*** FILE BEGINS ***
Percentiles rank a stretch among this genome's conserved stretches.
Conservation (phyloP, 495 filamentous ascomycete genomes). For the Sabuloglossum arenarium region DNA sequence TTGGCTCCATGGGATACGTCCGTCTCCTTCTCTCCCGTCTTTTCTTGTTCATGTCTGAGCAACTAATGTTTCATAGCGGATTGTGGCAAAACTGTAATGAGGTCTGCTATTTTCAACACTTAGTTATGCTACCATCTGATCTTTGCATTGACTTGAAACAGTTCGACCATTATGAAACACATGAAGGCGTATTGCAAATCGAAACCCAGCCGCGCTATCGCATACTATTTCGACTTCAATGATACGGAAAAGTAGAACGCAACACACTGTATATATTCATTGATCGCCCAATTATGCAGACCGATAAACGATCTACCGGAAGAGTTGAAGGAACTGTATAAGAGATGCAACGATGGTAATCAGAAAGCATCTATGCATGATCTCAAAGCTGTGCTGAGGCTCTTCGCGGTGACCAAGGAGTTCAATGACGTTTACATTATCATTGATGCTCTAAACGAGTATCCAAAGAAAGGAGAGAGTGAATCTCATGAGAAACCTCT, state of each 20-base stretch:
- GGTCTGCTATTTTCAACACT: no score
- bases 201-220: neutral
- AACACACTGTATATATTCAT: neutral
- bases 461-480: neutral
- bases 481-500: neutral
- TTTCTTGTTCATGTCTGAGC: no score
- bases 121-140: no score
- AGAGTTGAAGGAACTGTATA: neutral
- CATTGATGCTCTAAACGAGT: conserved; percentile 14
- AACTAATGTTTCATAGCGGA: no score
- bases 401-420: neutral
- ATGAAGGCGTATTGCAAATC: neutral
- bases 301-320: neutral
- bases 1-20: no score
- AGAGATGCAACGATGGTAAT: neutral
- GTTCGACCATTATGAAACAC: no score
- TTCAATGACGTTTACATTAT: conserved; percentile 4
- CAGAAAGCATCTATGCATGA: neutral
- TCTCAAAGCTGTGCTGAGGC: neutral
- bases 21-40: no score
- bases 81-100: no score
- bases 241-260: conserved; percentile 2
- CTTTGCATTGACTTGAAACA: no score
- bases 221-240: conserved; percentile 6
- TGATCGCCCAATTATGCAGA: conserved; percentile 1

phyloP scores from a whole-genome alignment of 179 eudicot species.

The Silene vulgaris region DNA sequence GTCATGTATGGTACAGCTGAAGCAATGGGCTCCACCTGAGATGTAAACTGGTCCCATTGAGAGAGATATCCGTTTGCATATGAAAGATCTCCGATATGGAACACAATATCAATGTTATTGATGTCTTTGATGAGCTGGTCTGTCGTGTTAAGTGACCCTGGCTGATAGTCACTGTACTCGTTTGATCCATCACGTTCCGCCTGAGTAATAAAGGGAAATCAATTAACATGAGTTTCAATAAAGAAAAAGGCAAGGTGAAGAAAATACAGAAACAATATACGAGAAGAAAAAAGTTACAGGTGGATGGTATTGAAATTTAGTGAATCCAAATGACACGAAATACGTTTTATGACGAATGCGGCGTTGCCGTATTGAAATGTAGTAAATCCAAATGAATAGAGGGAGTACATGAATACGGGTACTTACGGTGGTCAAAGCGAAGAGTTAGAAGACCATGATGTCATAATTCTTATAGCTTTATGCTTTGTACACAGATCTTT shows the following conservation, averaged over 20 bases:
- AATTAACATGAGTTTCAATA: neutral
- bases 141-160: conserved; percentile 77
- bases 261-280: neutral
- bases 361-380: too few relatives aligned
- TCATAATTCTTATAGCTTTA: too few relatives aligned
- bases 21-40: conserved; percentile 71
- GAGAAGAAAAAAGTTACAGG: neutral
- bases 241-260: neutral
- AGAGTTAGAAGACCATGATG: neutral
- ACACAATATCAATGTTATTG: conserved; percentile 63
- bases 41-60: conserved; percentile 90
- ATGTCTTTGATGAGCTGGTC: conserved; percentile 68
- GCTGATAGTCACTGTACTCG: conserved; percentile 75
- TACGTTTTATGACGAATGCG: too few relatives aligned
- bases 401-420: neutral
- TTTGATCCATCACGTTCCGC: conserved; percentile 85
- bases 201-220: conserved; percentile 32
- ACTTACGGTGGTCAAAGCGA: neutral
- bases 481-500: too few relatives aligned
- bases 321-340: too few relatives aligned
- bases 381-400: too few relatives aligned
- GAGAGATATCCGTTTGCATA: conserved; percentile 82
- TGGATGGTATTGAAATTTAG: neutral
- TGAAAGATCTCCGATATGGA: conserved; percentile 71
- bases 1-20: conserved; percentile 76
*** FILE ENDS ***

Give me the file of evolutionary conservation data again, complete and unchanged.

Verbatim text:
Percentiles rank a stretch among this genome's conserved stretches.
Conservation (phyloP, 495 filamentous ascomycete genomes). For the Sabuloglossum arenarium region DNA sequence TTGGCTCCATGGGATACGTCCGTCTCCTTCTCTCCCGTCTTTTCTTGTTCATGTCTGAGCAACTAATGTTTCATAGCGGATTGTGGCAAAACTGTAATGAGGTCTGCTATTTTCAACACTTAGTTATGCTACCATCTGATCTTTGCATTGACTTGAAACAGTTCGACCATTATGAAACACATGAAGGCGTATTGCAAATCGAAACCCAGCCGCGCTATCGCATACTATTTCGACTTCAATGATACGGAAAAGTAGAACGCAACACACTGTATATATTCATTGATCGCCCAATTATGCAGACCGATAAACGATCTACCGGAAGAGTTGAAGGAACTGTATAAGAGATGCAACGATGGTAATCAGAAAGCATCTATGCATGATCTCAAAGCTGTGCTGAGGCTCTTCGCGGTGACCAAGGAGTTCAATGACGTTTACATTATCATTGATGCTCTAAACGAGTATCCAAAGAAAGGAGAGAGTGAATCTCATGAGAAACCTCT, state of each 20-base stretch:
- GGTCTGCTATTTTCAACACT: no score
- bases 201-220: neutral
- AACACACTGTATATATTCAT: neutral
- bases 461-480: neutral
- bases 481-500: neutral
- TTTCTTGTTCATGTCTGAGC: no score
- bases 121-140: no score
- AGAGTTGAAGGAACTGTATA: neutral
- CATTGATGCTCTAAACGAGT: conserved; percentile 14
- AACTAATGTTTCATAGCGGA: no score
- bases 401-420: neutral
- ATGAAGGCGTATTGCAAATC: neutral
- bases 301-320: neutral
- bases 1-20: no score
- AGAGATGCAACGATGGTAAT: neutral
- GTTCGACCATTATGAAACAC: no score
- TTCAATGACGTTTACATTAT: conserved; percentile 4
- CAGAAAGCATCTATGCATGA: neutral
- TCTCAAAGCTGTGCTGAGGC: neutral
- bases 21-40: no score
- bases 81-100: no score
- bases 241-260: conserved; percentile 2
- CTTTGCATTGACTTGAAACA: no score
- bases 221-240: conserved; percentile 6
- TGATCGCCCAATTATGCAGA: conserved; percentile 1

phyloP scores from a whole-genome alignment of 179 eudicot species.

The Silene vulgaris region DNA sequence GTCATGTATGGTACAGCTGAAGCAATGGGCTCCACCTGAGATGTAAACTGGTCCCATTGAGAGAGATATCCGTTTGCATATGAAAGATCTCCGATATGGAACACAATATCAATGTTATTGATGTCTTTGATGAGCTGGTCTGTCGTGTTAAGTGACCCTGGCTGATAGTCACTGTACTCGTTTGATCCATCACGTTCCGCCTGAGTAATAAAGGGAAATCAATTAACATGAGTTTCAATAAAGAAAAAGGCAAGGTGAAGAAAATACAGAAACAATATACGAGAAGAAAAAAGTTACAGGTGGATGGTATTGAAATTTAGTGAATCCAAATGACACGAAATACGTTTTATGACGAATGCGGCGTTGCCGTATTGAAATGTAGTAAATCCAAATGAATAGAGGGAGTACATGAATACGGGTACTTACGGTGGTCAAAGCGAAGAGTTAGAAGACCATGATGTCATAATTCTTATAGCTTTATGCTTTGTACACAGATCTTT shows the following conservation, averaged over 20 bases:
- AATTAACATGAGTTTCAATA: neutral
- bases 141-160: conserved; percentile 77
- bases 261-280: neutral
- bases 361-380: too few relatives aligned
- TCATAATTCTTATAGCTTTA: too few relatives aligned
- bases 21-40: conserved; percentile 71
- GAGAAGAAAAAAGTTACAGG: neutral
- bases 241-260: neutral
- AGAGTTAGAAGACCATGATG: neutral
- ACACAATATCAATGTTATTG: conserved; percentile 63
- bases 41-60: conserved; percentile 90
- ATGTCTTTGATGAGCTGGTC: conserved; percentile 68
- GCTGATAGTCACTGTACTCG: conserved; percentile 75
- TACGTTTTATGACGAATGCG: too few relatives aligned
- bases 401-420: neutral
- TTTGATCCATCACGTTCCGC: conserved; percentile 85
- bases 201-220: conserved; percentile 32
- ACTTACGGTGGTCAAAGCGA: neutral
- bases 481-500: too few relatives aligned
- bases 321-340: too few relatives aligned
- bases 381-400: too few relatives aligned
- GAGAGATATCCGTTTGCATA: conserved; percentile 82
- TGGATGGTATTGAAATTTAG: neutral
- TGAAAGATCTCCGATATGGA: conserved; percentile 71
- bases 1-20: conserved; percentile 76